(Source: AFP)

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AFP

Thursday, August 27, 2009 8:54:09 AM (W. Europe Standard Time, UTC+01:00)  #     | 
 Wednesday, August 26, 2009

Fans searching for "Jessica Biel" or "Jessica Biel downloads," "Jessica Biel wallpaper," "Jessica Biel screen savers," "Jessica Biel photos," and "Jessica Biel videos" have a one in five chance of landing at a Web site that has tested positive for online threats such as spyware, adware, spam, phishing, viruses and other malware. McAfee's conclusion: Searching for the latest celebrity news and downloads can cause serious damage to personal computers.

"Consumers' obsession with celebrity news and culture is harmless in theory, but one bad download can cause a lot of damage to a computer."

 

(Source: NewsFactor)

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NewsFactor

Wednesday, August 26, 2009 11:13:07 AM (W. Europe Standard Time, UTC+01:00)  #     | 

Internet criminals might be rethinking a favorite scam for stealing people's personal information. A report being released Wednesday by IBM Corp. shows a big drop in the volume of "phishing" e-mails, in which fraud artists send what looks like a legitimate message from a bank or some other company. If the recipients click on a link in a phishing e-mail, they land on a rogue Web site that captures their passwords, account numbers or any other information they might enter.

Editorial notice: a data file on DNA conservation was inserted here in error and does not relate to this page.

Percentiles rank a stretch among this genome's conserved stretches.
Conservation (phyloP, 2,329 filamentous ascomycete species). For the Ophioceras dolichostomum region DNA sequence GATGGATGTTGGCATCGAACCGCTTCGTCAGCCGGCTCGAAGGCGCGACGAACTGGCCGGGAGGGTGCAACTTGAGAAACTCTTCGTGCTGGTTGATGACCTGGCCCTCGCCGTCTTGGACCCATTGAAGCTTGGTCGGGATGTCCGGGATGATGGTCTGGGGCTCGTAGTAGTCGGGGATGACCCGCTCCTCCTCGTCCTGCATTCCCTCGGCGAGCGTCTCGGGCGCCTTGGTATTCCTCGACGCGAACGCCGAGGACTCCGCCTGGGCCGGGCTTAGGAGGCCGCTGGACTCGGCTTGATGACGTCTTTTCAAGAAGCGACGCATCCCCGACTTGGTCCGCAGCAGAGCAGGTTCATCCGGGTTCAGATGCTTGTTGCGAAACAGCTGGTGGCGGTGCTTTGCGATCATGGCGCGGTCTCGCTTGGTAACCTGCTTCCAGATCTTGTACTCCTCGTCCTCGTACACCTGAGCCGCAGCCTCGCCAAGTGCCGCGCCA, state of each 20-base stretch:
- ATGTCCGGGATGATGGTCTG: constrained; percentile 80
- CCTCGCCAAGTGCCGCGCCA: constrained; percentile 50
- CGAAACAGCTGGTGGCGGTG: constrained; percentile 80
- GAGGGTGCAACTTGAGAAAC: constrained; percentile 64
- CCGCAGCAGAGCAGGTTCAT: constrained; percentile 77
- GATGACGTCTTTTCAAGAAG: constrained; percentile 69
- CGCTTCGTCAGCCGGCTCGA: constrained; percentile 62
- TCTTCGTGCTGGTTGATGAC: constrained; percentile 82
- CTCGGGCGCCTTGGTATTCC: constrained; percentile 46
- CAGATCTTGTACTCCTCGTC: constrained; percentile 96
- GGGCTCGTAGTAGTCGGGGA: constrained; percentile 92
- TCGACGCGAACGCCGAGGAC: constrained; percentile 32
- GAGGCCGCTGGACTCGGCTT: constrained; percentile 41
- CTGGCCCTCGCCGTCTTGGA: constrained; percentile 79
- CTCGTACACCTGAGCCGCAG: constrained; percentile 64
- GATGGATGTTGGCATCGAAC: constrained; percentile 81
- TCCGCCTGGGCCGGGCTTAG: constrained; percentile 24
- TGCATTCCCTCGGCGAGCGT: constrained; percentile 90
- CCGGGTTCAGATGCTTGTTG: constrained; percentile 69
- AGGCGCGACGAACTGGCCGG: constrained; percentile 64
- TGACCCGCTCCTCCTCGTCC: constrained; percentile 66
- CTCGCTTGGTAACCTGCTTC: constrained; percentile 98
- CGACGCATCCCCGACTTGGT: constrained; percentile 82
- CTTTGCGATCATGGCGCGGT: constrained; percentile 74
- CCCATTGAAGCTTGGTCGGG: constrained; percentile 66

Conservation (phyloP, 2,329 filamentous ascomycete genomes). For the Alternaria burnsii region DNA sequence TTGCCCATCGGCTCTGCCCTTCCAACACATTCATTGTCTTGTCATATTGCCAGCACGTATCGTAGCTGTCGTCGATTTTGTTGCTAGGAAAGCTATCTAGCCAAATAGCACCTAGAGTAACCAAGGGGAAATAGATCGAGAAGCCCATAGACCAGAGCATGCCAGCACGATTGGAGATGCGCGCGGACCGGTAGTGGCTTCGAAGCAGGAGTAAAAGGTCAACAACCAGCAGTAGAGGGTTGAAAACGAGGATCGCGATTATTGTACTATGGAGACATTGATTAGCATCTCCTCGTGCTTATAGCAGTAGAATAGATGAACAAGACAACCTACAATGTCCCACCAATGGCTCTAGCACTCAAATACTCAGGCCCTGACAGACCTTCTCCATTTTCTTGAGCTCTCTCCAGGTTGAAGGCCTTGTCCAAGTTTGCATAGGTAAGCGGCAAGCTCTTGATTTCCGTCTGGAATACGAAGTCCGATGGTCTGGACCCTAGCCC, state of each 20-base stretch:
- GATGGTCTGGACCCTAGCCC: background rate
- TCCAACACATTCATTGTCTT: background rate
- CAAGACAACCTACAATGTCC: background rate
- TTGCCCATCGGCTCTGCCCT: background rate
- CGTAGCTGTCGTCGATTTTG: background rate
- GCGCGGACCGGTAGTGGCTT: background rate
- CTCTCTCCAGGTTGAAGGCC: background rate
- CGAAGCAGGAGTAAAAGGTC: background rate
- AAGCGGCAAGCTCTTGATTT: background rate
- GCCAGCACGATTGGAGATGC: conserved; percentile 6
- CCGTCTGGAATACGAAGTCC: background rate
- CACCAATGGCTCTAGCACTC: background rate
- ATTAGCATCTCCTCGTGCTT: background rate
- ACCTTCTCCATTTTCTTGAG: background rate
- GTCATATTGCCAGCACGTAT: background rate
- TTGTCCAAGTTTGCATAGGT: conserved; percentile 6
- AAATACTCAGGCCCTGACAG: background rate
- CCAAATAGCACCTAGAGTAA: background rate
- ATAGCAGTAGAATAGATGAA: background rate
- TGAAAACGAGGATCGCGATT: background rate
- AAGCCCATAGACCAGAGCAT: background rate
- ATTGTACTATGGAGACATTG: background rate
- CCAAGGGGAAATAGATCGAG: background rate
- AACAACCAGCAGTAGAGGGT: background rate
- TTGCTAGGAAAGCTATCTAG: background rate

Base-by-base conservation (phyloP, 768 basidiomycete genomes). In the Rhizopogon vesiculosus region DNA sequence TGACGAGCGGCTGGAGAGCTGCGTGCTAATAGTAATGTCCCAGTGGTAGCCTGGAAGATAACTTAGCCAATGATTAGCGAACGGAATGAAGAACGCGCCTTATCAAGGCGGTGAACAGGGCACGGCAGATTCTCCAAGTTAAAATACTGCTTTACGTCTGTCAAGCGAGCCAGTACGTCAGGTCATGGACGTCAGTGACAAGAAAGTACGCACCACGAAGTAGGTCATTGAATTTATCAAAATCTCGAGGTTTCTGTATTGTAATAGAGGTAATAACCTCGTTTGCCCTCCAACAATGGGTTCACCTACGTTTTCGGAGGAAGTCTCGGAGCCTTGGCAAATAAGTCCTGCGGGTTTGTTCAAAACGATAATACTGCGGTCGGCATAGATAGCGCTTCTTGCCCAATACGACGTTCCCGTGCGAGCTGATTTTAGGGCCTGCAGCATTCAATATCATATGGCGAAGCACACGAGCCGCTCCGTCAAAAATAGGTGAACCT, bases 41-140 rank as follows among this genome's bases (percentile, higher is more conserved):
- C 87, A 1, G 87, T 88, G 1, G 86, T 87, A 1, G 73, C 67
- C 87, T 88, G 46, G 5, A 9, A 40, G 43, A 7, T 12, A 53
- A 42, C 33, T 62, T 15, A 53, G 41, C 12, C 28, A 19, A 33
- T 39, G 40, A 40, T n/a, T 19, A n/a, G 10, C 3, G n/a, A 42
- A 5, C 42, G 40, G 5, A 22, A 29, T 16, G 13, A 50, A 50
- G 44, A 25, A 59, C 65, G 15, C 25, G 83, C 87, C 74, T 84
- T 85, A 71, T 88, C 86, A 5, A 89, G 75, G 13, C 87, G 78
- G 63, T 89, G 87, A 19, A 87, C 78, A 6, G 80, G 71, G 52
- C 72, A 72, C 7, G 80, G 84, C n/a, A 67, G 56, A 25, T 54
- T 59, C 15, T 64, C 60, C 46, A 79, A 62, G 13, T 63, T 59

To protect yourself against phishing, access sensitive sites on your own, rather than by following links in e-mails, which might lead to phishing sites.

 

(Source: AP)

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AP

Wednesday, August 26, 2009 10:06:30 AM (W. Europe Standard Time, UTC+01:00)  #     | 
 Tuesday, August 25, 2009

The average gamer, far from being a teen, is actually a 35-year-old man who is overweight, aggressive, introverted and often depressed, according to a report out this week from the Centers for Disease Control and Prevention (CDC). The study also shows that when children and teenagers become game players, a trend toward physical inactivity and corresponding health problems extends -- and is exacerbated -- into adulthood.

"Among researchers, there is growing concern and uncertainty about the health consequences of video game playing," the CDC reported.

 

(Source: ComputerWorld)

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ComputerWorld

Tuesday, August 25, 2009 9:52:27 AM (W. Europe Standard Time, UTC+01:00)  #     | 

The German government warned job-seekers Friday to avoid posting potentially compromising pictures or remarks on social networking sites such as Facebook, citing a study about their use by employers. Consumer affairs minister Ilse Aigner "calls on citizens who use the Internet often to think about what they put online," a spokeswoman for her ministry told a regular government news conference.

28 percent of the around 500 German companies polled searched for information about their would-be employees' hobbies, political opinions and personal lives.

 

(Source: AFP)

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AFP

Tuesday, August 25, 2009 8:40:23 AM (W. Europe Standard Time, UTC+01:00)  #     | 
 Monday, August 24, 2009